Credit: Teisha Rowland

MCDB faculty members in developmental biology investigate the molecular and cellular mechanisms that underlie the differentiation of cells, the formation of tissues, and the development of organs and organisms. Research programs cover a broad range of developmental events in a variety of model systems, ranging from unicellular organisms to invertebrates, plants, flies, worms, rodents and humans. Topics include signal transduction in fertilization and organogenesis; molecular dynamics of neuronal differentiation, plasticity, and degeneration; and genetics and genomics of cell growth and programmed cell death. Stem cell research programs investigate the roles of adult and embryonic stem cells in normal development, as well as their potential in regenerative therapies for kidney disease, eye disorders, and neural degeneration. Interdisciplinary collaborations stimulate novel approaches that combine state of the art technologies from molecular biology, bioinformatics, and bioengineering. Interactions among groups, seminars, journal clubs, and courses in developmental and stem cell biology proved a rich and supportive environment for learning and discovery.

Affiliated Faculty

Professor, Wilcox Family Chair in BioMedicine
Human stem cell research; Molecular mechanisms of stem cell differentiation; Derivation of ocular cells from stem cells; Soft tissue regeneration.
Professor
Molecular mechanisms of self/non-self recognition in non-vertebrates; characterization of stem cells and development processes underlying regeneration and aging.
Professor
Biochemistry and Cell Biology of Neuronal Development; Biochemistry of Neurodegenerative Diseases; Structure, Function and Regulation of the Microtubule Associated Protein, Tau; Cytoskeletal Regulation.
Professor
Molecular genetics of plant development; analysis of abscisic acid signaling networks.
Professor
Faculty Graduate Advisor
Graduate Diversity Officer
Our research mission is to understand the molecular basis of gamete recognition and the fine tuning of one time only cellular activation events.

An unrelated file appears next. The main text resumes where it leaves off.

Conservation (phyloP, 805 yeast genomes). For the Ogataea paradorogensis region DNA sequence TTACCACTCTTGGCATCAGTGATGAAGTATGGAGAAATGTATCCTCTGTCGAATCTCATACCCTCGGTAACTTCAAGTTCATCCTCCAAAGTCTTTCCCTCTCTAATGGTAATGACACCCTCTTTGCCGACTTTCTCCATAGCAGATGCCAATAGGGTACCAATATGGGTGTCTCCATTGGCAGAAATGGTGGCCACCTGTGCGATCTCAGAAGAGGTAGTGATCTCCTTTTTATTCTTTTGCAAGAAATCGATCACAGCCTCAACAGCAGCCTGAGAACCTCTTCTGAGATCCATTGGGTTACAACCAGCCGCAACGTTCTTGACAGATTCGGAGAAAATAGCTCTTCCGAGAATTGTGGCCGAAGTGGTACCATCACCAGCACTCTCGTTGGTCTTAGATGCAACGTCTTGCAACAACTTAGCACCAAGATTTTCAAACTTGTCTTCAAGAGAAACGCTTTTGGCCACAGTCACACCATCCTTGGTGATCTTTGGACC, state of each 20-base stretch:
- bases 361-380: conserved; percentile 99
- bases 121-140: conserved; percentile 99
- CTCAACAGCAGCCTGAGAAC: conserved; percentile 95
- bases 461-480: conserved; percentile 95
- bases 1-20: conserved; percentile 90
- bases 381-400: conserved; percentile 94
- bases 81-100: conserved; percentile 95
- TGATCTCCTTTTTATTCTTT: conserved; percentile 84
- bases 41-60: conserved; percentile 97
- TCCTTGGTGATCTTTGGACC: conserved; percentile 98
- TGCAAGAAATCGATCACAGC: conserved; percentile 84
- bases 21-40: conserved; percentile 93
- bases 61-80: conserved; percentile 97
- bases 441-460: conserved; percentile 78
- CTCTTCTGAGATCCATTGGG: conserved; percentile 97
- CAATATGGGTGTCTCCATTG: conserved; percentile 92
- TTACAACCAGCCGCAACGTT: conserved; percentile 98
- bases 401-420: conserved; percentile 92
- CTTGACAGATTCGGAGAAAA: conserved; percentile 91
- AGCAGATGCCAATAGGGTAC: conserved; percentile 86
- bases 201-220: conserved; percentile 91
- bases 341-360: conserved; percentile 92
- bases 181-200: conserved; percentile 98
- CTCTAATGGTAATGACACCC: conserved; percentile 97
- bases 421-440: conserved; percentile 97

Harriman Professor of Neuroscience
Neural plasticity including the molecular basis of plasticity, the evolution of synapses, and disease-related impairments of plasticity such as occurs in Alzheimer's disease.
Duggan Professor and Distinguished Professor
Combination of molecular, genetic, and state-of-the-art imaging approaches to define and solve fundamental questions in cell and developmental biology with implications for neurodegenerative disease, ischemic diseases and cancer.
Research Professor
Professor Emeritus
Tetrahymena genetics and genomics; genetic, physical and sequence mapping of the germline and expressed genomes of the unicellular eukaryote, Tetrahymena thermophila.
Associate Professor
Collaboration with the Low and Hayes labs on contact-dependent growth inhibition systems in bacteria.
Assistant Professor
We investigate DNA repair mechanisms and use this knowledge to improve gene editing.
Professor and Wilcox Family Chair in Biotechnology
Regulation of development and differentiation; regulation of programmed cell death and cell division; mechanisms of tumorigenesis.
Professor
Developmental genetics and morphogenesis of the primitive chordate Ciona.
Distinguished Professor
Studies the self-renewal and pluripotency of stem cells.
Professor
Investigation of molecular mechanisms underlying polycystic kidney disease (PKD) and related renal diseases. Membrane trafficking and epithelial cell polarity.
Assistant Professor
Combines tools from Biology, Engineering, and Physics to understand the cell’s perceptual field.